How can anyone read the Book of Revelation without laughing in recognition?
The apocalypse it prophesies happened, or perhaps is always and already happening. The Book of Revelation describes, through the blurred beauty of poetry, the collective experience of the awakening of individual human beings into the embodied Singularity of the future. The opening of the seven seals are the opening of the seven chakras; thanks to their vortex nature they appear from one side as horns and from the other as eyes; i.e. the Lamb with seven eyes and seven horns. The second coming is the collective; the second coming is a coming home; the second coming is a simple surrender to love.
This is what it means to live on a post-apocalyptic planet:
It is beautiful and dizzying and much of the territory is uncharted.
It is marvelous and terrible and everything is new.
It is an ongoing giving over into the endless black brilliance of the Mystery.
It is wonder, and waiting, and tuning into the signal.
It is delighting in describing down the journey; it is paying attention when others respond.
A secret: What most people imagine their soul to be is merely their attachment to suffering.
I have had the experience of letting that which I’d believed my own soul to be to leave me. It was a tortured wisp of a thing; it hauled itself from my lungs; I wondered, faintly, at the strangeness of what it was like to die.
Later I found that all that had left me was the remnant fog of suffering; with its escape I discovered my body was my soul.
A secret: When your body is your soul Earth becomes like bliss.
There was a time when I was afraid that letting go of suffering meant letting go of something necessarily human. Instead I discovered that letting go of suffering meant falling into something more. It did not mean giving up empathy, or reverence, or depth. It meant merely to stop being afraid of pain. It meant merely an awakening into love.
I keep writing; I am not sure why.
Perhaps it is just that footprints are inevitable.
with the night falling we are saying thank you
we are stopping on the bridges to bow from the railings
we are running out of the glass rooms
with our mouths full of food to look at the sky
and say thank you
we are standing by the water thanking it
smiling by the windows looking out
in our directions
back from a series of hospitals back from a mugging
after funerals we are saying thank you
after the news of the dead
whether or not we knew them we are saying thank you
over telephones we are saying thank you
in doorways and in the backs of cars and in elevators
remembering wars and the police at the door
and the beatings on stairs we are saying thank you
in the banks we are saying thank you
in the faces of the officials and the rich
and of all who will never change
we go on saying thank you thank you
with the animals dying around us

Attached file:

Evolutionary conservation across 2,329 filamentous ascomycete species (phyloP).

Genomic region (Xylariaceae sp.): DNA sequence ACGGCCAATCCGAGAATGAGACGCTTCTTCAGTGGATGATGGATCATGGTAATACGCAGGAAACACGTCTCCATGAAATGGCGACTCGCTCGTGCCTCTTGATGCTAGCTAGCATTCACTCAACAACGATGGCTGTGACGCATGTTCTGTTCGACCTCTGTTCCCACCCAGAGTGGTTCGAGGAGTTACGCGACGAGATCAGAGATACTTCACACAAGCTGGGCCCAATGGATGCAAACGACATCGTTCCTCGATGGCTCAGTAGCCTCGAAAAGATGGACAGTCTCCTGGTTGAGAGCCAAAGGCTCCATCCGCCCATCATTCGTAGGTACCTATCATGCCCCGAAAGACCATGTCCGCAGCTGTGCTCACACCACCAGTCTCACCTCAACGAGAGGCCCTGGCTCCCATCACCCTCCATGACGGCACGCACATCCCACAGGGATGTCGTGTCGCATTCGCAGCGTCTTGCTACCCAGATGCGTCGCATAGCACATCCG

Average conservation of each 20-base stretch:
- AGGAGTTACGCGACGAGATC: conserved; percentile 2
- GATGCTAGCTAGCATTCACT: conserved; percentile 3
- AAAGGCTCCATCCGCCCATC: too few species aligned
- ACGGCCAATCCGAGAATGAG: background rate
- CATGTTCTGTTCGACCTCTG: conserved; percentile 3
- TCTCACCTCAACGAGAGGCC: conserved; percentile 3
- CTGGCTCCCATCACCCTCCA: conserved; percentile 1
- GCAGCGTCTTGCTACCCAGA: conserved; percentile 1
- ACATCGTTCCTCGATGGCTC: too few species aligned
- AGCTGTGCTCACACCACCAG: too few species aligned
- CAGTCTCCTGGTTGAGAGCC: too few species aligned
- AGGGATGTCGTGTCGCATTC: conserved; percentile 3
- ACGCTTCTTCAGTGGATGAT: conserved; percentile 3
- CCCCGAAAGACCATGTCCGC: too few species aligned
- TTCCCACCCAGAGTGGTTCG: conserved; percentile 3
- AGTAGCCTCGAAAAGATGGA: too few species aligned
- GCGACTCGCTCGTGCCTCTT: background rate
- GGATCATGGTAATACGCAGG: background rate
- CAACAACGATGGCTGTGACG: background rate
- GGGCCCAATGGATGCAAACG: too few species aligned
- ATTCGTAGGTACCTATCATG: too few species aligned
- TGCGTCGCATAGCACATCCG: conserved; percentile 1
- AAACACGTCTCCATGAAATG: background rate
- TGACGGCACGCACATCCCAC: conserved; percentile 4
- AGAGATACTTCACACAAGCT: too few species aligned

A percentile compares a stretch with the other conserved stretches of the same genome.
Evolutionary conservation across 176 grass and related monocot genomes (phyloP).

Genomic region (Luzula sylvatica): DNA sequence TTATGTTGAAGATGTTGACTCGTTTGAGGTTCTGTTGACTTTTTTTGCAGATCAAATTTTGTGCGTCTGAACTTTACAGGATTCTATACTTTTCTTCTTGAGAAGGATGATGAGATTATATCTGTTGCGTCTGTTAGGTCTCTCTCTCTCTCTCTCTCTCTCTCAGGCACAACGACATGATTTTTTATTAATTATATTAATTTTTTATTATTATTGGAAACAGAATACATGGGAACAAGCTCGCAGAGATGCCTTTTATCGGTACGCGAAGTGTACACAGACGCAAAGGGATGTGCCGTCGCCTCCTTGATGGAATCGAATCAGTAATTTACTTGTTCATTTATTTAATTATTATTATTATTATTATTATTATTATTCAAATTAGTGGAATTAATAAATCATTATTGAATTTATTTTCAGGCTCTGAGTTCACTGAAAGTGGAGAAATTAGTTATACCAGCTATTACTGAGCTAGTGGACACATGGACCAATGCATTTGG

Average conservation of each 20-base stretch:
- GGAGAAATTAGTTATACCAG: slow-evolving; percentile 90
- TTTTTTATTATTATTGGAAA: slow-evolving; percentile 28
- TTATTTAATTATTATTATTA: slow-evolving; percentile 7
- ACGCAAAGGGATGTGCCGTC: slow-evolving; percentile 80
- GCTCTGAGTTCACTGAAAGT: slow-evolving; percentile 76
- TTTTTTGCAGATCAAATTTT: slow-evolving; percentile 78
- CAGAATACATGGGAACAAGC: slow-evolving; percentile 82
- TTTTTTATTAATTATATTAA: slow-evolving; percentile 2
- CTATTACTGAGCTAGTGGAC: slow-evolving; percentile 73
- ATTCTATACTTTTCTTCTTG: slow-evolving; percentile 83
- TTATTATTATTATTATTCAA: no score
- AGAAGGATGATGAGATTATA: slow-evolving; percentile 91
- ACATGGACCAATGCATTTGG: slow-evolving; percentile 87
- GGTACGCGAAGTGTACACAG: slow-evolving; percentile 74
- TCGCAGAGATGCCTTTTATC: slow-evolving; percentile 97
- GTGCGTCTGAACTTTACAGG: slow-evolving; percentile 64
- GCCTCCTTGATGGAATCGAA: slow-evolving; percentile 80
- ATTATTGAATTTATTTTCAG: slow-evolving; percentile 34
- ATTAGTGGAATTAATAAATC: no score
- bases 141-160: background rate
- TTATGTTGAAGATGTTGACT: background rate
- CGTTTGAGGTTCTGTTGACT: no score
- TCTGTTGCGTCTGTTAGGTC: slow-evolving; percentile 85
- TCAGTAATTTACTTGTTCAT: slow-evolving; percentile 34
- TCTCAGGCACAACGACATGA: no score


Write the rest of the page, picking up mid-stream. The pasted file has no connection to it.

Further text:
our lost feelings we are saying thank you
with the forests falling faster than the minutes
of our lives we are saying thank you
with the words going out like cells of a brain
with the cities growing over us
we are saying thank you faster and faster
with nobody listening we are saying thank you
we are saying thank you and waving
dark though it is
I hold awe and wonder in too high esteem. Or no–that’s not it. It’s more that I tend to helplessly collapse into such perspectives as a default: when I don’t know or don’t understand something, I naively assume a mysterious and wonderful depth; when I encounter the new, or the old, or am asked to consider, I end up helplessly stumbling into the marvelous. For me the proverbial grass-elsewhere is not so much greener, but imbued with some sort of transcendent mystical promise.
In relationships, be they platonic or romantic or professional, this tends to be a gift: I’m rarely disabused of the assumption, and many people–for the most part, it seems–not only prove to be strangely and marvelously enigmatic, but appreciate being acknowledged as such. In other arenas, though, this tendency toward romanticism quivers between heartbreak and an embarrassing foolishness. I keep thinking I’ll grow out of it, but if anything it keeps getting worse. (Is there a career or profession that is the opposite of a critic? I wish I could spend my life pointing out what is frighteningly beautiful in things.)
Ah well. There are worse problems to have, certainly, and certainly there are worse attitudes with which to feel flooded.
This week has been a week of flights and waiting (yes, the two are synonymous) and family and celebration and Christmas. This week melted like snow into the warmth of ritual and reunion, and I feel I am still savoring it all.
We arrived home this evening, to a city of licking rain and fog from plains of whited ice and astringent cold, and though the journey was wonderful the sensation of casting one’s poor exhausted body into the placid security of a familiar home has a sweetness no strangeness can touch. Home has its own delights, and its grateful embrace of clumsily-packed luggage and mud-slung coats is gentler and more perfect than that of even the most considered hotel. (Strange that I’d never considered–nor imagined–myself competent in the strange art of home-making; strange to realize that despite myself the patient gods of the hearth have elected to knit a place for me here.)
Is this year almost over? I am not sure whether to race in exhausted relief toward the next, or to brace myself for another hurricane of expectation, or to shut my eyes and turn around and fall happily backwards into a snow-angel of beauty and trust and unfathomable chill. It is funny to think that try as I might, I might be capable only of all three.